Some cells passed from mother to child during pregnancy can differentiate into pancreatic islet beta cells and may play a role in aiding the production of insulin in children with type 1 diabetes, according to a multinational team of researchers from the United States, France, and the United Kingdom (Nelson JL et al. Proc Natl Acad Sci U S A. doi:10.1073/pnas.0606169104 [published online ahead of print January 23, 2007]).
Previous research had documented that maternal cells are transmitted from mother to fetus and that they persist (Artlett CM et al. Lancet. 2000;356:2155-2156; Reed AM et al. Lancet. 2000;356:2156-2157). But the investigators who made the new discovery that the maternal cells differentiate into islet cells say the finding suggests that the maternal microchimeric cells in children with diabetes may play a beneficial role that might be exploited in future treatments for the disease.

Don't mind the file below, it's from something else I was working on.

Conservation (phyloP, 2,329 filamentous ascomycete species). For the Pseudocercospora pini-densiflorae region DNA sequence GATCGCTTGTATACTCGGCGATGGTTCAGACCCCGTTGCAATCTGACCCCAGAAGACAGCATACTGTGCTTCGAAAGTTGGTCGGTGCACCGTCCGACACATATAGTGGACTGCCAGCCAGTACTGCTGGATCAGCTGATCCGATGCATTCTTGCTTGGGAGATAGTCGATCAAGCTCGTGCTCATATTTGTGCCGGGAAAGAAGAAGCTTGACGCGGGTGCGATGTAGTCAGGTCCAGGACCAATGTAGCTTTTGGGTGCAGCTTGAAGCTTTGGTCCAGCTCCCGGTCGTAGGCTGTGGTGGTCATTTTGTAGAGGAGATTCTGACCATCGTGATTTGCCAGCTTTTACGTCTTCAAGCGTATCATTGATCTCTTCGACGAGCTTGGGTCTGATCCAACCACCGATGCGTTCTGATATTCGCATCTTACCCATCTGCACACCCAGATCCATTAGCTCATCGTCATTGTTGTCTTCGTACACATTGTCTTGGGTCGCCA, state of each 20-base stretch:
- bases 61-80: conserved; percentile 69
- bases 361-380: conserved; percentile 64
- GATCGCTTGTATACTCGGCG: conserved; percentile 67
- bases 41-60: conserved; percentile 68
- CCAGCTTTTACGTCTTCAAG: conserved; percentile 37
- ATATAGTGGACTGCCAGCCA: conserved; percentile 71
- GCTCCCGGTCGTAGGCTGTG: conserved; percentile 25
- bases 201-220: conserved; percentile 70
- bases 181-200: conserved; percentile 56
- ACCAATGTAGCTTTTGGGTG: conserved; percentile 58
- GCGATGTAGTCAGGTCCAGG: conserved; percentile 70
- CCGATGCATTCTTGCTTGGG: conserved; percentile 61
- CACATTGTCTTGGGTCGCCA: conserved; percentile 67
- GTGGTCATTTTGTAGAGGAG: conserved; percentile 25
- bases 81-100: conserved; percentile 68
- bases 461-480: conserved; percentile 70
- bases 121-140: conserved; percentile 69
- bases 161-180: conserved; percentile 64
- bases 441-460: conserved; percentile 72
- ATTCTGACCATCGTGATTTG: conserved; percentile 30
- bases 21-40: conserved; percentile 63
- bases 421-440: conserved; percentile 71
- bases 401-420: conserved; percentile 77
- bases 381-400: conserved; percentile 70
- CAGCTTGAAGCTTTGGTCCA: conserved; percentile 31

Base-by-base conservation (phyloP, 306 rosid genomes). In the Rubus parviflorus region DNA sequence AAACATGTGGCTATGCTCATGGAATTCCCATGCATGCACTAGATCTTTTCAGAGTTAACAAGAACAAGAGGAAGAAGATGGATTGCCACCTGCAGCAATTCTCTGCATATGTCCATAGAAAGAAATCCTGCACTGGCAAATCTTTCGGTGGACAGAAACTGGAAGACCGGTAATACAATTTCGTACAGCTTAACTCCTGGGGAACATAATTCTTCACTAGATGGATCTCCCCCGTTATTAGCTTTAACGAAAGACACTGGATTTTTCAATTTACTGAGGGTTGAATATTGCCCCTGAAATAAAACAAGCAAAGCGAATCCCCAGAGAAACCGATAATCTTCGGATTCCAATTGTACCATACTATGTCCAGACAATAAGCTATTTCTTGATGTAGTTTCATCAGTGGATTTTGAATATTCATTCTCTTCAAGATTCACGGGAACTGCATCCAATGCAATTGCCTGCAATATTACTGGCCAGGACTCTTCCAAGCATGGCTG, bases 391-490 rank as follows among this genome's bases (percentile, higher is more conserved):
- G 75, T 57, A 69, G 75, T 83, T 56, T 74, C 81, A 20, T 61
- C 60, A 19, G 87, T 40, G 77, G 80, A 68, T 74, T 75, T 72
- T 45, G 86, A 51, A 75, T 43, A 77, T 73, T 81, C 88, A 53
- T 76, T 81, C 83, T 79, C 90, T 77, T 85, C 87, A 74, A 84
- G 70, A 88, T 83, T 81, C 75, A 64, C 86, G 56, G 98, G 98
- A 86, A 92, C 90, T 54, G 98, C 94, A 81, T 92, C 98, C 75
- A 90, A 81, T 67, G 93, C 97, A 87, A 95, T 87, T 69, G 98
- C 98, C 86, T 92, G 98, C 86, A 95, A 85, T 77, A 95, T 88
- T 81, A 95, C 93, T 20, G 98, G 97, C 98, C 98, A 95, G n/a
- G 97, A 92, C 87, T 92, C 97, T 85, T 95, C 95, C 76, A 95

Kuehn BM. Role of Maternal Cells in Diabetes Probed. JAMA. 2007;297(8):796. doi:10.1001/jama.297.8.796